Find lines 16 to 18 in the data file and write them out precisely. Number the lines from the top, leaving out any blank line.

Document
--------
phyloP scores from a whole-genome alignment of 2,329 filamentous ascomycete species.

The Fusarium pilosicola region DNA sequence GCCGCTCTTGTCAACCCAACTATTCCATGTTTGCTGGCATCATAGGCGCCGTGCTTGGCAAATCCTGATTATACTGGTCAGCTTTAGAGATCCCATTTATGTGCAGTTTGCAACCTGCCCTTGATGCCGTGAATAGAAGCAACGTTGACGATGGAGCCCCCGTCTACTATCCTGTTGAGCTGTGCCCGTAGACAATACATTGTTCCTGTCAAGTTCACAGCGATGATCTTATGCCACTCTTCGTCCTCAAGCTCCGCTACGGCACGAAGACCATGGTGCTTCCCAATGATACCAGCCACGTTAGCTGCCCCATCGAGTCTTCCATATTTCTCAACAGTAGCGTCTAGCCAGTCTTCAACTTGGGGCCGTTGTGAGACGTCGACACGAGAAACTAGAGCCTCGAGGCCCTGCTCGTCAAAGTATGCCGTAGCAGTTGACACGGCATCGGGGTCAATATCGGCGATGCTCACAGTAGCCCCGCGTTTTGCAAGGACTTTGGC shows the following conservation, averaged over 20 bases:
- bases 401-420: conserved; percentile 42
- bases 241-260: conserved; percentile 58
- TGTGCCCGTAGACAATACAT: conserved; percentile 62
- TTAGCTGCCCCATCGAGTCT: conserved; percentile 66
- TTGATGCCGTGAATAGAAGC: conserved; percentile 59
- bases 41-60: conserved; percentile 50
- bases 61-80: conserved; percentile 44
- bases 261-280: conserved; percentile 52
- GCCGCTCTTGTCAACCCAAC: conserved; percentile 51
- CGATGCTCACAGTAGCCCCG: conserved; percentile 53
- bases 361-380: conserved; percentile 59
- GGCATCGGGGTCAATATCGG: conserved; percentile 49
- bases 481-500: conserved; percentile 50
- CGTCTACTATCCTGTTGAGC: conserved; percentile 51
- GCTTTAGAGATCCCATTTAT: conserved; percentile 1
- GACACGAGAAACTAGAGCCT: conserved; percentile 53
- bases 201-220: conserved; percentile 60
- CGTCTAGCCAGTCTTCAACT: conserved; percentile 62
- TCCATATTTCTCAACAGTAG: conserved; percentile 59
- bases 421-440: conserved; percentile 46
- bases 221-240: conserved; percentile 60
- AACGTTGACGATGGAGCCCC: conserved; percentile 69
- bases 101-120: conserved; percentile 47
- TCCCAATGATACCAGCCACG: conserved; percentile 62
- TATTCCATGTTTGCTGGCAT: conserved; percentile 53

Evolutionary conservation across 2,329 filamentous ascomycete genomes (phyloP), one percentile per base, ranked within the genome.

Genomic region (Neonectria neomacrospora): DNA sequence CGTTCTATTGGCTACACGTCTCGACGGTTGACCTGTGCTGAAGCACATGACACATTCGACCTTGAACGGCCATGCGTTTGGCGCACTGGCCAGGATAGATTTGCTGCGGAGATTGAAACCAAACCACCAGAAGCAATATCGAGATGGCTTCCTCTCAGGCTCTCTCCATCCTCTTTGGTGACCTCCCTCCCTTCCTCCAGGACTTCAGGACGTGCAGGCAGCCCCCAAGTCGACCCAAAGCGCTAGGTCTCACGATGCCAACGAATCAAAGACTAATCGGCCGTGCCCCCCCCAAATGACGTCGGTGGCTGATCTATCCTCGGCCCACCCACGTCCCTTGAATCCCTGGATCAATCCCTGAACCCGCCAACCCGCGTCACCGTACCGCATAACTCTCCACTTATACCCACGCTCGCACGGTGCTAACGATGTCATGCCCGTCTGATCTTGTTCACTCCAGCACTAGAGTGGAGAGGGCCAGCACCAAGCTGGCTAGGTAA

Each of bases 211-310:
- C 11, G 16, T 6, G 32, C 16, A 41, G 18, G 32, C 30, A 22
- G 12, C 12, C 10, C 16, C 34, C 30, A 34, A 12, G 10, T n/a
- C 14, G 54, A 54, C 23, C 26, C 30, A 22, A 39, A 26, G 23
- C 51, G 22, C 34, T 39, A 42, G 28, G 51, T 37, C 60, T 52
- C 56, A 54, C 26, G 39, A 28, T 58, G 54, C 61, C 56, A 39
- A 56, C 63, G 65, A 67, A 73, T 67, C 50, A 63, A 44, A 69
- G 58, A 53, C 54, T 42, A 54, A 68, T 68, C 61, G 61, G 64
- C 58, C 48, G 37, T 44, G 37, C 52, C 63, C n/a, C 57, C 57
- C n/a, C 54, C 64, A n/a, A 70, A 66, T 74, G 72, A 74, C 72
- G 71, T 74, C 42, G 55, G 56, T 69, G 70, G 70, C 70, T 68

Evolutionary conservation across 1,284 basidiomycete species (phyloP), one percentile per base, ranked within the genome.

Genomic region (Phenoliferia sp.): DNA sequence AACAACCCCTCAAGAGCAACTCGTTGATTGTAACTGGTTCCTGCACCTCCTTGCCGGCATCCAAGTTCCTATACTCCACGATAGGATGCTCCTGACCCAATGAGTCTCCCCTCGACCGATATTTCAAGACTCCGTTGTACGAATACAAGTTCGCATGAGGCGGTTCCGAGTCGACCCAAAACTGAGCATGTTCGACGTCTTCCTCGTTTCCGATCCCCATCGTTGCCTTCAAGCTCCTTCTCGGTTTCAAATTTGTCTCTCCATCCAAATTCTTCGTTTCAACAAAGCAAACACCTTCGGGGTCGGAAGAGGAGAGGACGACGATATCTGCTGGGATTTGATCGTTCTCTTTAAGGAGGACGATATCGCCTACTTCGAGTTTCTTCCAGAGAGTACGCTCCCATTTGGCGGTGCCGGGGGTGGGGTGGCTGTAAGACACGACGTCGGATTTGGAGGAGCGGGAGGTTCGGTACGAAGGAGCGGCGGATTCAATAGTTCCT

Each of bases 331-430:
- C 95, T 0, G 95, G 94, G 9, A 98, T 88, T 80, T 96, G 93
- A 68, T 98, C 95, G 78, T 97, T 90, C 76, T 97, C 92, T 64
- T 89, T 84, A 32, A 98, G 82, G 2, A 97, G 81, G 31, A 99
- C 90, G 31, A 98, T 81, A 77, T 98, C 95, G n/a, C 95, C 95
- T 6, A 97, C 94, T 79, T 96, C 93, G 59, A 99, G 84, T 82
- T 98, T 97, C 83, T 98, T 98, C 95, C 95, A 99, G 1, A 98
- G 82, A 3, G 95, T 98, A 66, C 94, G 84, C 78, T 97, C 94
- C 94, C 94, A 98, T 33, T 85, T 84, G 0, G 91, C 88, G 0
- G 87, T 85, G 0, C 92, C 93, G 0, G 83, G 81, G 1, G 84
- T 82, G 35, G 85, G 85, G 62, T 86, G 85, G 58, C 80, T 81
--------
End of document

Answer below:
- CGTCTACTATCCTGTTGAGC: conserved; percentile 51
- GCTTTAGAGATCCCATTTAT: conserved; percentile 1
- GACACGAGAAACTAGAGCCT: conserved; percentile 53